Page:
After the second year, I was moved from middle school math to high school science and felt that it was important to continue writing about that change.
This year, I have changed districts and moved back to teaching middle school math and again feel that it's important to continue. So here we are! Daily reflection...Year 4... Day 1...
Day one as a proud faculty member at a new district found me happy, excited and terrified. I clearly took for granted all of the comforts of NOT being a first year teacher in my previous district. There are new systems to learn, new procedures, new faculty and staff, new students, new curriculum, new commute and new cultural norms.
I am incredibly excited about these challenges! More importantly, I am hopeful.
My schedule this year is mostly Math 7 and Pre-Algebra with 1 section of seniors for Integrated Math. I also have 7 students on my roster who are coming up from the 6th grade for my class.
My room isn't even close to set up but it's good enough to function and do what I want.
I began my classes today by introducing myself and talking a little bit about my background and goals. I had them recite the Pledge to Improved Mathematics and began a Warm-Up from Estimation 180.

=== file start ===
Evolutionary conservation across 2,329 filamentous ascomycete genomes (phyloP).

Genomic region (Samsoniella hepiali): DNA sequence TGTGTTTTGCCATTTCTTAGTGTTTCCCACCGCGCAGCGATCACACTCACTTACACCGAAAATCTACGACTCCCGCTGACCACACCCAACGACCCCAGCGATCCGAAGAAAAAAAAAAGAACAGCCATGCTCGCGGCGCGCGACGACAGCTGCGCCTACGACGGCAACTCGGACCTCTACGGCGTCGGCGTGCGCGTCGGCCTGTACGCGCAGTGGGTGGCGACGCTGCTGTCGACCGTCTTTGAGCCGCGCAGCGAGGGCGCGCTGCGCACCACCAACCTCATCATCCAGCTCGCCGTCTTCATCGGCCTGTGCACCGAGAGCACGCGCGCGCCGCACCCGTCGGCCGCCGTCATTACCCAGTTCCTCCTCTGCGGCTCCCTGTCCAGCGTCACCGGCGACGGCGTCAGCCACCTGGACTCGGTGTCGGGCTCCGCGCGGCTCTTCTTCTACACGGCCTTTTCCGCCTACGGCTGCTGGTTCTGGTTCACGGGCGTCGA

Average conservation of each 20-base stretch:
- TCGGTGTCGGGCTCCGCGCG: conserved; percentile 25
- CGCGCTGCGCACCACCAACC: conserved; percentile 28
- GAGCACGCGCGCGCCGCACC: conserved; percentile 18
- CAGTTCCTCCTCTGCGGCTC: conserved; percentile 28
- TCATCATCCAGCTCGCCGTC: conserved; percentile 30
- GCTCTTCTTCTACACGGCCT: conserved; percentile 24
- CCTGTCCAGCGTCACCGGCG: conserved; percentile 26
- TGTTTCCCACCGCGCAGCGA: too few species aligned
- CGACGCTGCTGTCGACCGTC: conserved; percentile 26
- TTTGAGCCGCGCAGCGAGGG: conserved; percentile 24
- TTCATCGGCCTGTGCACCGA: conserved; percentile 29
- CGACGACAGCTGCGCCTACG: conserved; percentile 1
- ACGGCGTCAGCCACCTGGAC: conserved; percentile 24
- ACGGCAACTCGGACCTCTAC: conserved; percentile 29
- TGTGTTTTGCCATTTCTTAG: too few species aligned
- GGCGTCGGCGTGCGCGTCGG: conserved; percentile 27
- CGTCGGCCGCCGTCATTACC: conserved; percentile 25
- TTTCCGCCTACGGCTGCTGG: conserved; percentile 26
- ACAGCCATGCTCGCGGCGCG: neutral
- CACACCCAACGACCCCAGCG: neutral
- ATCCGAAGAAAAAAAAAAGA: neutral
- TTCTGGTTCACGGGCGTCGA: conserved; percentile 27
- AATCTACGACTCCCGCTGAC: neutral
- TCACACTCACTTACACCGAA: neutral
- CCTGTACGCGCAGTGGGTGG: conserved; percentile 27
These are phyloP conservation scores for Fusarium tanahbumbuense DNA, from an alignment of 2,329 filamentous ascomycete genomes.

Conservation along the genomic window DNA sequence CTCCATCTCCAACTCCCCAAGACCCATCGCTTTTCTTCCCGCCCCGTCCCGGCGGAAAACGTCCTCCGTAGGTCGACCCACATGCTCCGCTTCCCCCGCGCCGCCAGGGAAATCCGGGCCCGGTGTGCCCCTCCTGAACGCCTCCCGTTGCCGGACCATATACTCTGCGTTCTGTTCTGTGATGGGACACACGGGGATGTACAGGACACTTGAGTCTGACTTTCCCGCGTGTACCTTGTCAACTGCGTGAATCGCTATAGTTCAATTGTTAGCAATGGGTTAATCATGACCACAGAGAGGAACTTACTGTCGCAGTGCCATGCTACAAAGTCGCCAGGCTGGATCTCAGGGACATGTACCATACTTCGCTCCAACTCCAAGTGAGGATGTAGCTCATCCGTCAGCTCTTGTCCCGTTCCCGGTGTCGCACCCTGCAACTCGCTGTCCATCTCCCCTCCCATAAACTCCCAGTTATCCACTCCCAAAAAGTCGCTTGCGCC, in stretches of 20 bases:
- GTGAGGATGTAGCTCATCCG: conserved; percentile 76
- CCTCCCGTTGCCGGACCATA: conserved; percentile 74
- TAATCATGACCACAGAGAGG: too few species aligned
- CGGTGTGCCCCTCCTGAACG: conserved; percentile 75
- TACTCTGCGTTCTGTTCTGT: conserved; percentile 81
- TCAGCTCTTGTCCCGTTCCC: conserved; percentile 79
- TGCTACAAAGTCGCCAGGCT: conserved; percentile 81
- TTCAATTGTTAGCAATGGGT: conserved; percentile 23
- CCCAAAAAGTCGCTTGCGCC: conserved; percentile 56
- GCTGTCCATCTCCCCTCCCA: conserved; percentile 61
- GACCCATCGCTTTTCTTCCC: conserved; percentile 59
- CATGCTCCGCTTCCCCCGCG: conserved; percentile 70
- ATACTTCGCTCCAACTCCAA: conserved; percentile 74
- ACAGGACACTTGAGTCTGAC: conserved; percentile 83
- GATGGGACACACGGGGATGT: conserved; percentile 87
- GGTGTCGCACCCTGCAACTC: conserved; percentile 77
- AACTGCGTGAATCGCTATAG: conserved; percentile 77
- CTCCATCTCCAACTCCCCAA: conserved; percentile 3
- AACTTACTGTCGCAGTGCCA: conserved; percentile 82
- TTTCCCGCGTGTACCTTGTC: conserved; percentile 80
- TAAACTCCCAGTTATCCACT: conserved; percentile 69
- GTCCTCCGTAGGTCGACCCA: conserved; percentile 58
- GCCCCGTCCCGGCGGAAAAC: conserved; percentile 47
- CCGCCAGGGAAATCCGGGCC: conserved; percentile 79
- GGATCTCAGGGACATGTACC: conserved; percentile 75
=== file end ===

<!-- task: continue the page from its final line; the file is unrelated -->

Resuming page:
I reiterated to them the value and importance of the ability to "explain my reasoning and understand others" and then set off on our Day 1 Task.
"I'm going to write a question on the board. It's an incredibly important question. I'd like you to think about the answer silently for a minute and then we'll get together in groups and discuss it. Are you ready? It's an incredibly important question!"
|One of the 6th graders wanted to call him "Frank." Frank is confused.|
The conversations that ensued were excellent. The group of seniors came to a screaming match. I was told later "I hated him before I came in" and while that may be true, they were making sound arguments and articulating their points well, if loudly.
The discussions were incredible! One group argued that orientation mattered. Their claim was that a folded piece of bread with peanut butter and jelly was a sandwich, but as soon as you hold it open side up, it becomes a taco, which is not a sandwich.
A small portion of the younger students thought it was a trick question and went WAY deeper than I wanted them to go.
|I call this one "Sandwich as Allegory!"|
Several of the 7th and 8th graders complained laughingly of mind-blowage!
The kids got a bit more rambunctious and squirrelly as the day went on, but nothing I couldn't handle with grace and aplomb.
While I very much miss my students from the last few years, I'm really looking forward to getting to know the new ones. The faculty, staff and administration have been incredibly welcoming and supportive. I think this will be an excellent year.